Richard Green claimed the first-round lead at the Scottish Open with a superb 64 that the Australian rated good enough to put him among the world’s top 20.
Green arrived at Loch Lomond with a bit of form under his belt after top 10 finishes in his previous two outings. But he revealed that his display in Wednesday’s pro-Am had been so off-key it had sent him heading for the practice ground in despair on the eve of the tournament.
Something clicked and the result was six birdies and an eagle in a round that left him a shot ahead of England’s Graeme Storm, Spain’s Gonzalo Fernandez-Castano, US-based Scot Martin Laird and Irishman Paul McGinley.
Another Australian, Adam Scott, was a shot further back after a bogey-free 66.
“Not a lot went wrong,” Green said. “I hit it excellent tee to green and made some putts.”
The highlight of his round came on the long 13th hole, where a drive and 250-yard 3 wood put him in position to hole a sharply breaking eagle putt from 35 feet.
Green broke into the top 30 in the world in 2007 but has slipped down the rankings since then having, by his own admission, allowed three or four winning positions to slip through his fingers.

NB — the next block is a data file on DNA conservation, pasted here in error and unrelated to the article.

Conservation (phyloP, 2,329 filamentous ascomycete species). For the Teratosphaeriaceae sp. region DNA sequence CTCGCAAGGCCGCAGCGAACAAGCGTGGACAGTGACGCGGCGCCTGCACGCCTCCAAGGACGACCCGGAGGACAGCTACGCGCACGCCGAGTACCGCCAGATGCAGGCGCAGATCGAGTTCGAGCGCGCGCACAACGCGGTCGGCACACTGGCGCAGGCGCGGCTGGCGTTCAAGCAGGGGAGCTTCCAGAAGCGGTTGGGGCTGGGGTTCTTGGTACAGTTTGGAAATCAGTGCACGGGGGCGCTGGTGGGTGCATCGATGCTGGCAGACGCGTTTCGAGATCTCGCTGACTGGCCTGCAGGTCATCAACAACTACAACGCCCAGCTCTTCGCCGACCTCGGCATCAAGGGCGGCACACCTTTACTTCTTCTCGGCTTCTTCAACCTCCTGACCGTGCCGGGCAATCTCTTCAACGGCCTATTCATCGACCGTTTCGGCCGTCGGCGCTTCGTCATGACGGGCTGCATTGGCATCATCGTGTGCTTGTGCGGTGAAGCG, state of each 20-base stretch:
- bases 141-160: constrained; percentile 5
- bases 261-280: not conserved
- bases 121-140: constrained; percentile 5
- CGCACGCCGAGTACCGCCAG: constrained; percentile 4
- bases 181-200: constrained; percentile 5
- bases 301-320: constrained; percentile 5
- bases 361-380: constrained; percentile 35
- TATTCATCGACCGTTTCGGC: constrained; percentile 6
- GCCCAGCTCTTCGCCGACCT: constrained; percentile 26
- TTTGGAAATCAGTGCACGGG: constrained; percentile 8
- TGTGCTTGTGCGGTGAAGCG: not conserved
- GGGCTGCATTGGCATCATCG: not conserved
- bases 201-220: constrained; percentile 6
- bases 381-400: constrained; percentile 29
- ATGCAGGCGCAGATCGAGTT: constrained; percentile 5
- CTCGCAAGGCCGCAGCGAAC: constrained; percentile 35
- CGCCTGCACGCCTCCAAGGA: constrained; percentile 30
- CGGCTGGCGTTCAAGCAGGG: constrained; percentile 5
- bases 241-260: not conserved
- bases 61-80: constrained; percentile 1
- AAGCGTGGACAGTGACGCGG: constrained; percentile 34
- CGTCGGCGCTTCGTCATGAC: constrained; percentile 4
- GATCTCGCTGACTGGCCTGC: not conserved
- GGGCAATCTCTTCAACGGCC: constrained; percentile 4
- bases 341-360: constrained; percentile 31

He currently stands 90th and said: “I spent three or four years around the top 50 and I am just trying to get myself back to that position. Hopefully the way I am playing now is good enough to be top 20.”
Storm attributed his form to a fitness regime that was triggered by being told he was too fat.
“I went for an assessment and some of the results were not very nice,” he recalled. “I had a scan for body fat. I’m not going to tell you what the result was, but it was not very good! Then obviously you look at the world No. 1 [Tiger Woods] and he is the fittest guy around.”
Storm, who won the French Open two years ago but has yet to deliver on the promise he showed as Britain’s leading amateur a decade ago, had been aware for some time that his lack of fitness was undermining his chances of success.
As well as wilting in the closing stages of tournaments, he had grown frustrated at seeing the likes of Ernie Els hacking their way out of the rough onto greens from positions in which he would have to lay up short.
“I hooked up with [coach] Pete Cowen after I won the French and he basically said that I needed to get stronger,” Storm said.
John Daly, who continues to play most of his golf in Europe after his six-month suspension on the U.S. tour was lifted, threatened to join the leaders until three bogeys on the back nine dropped him to a 69.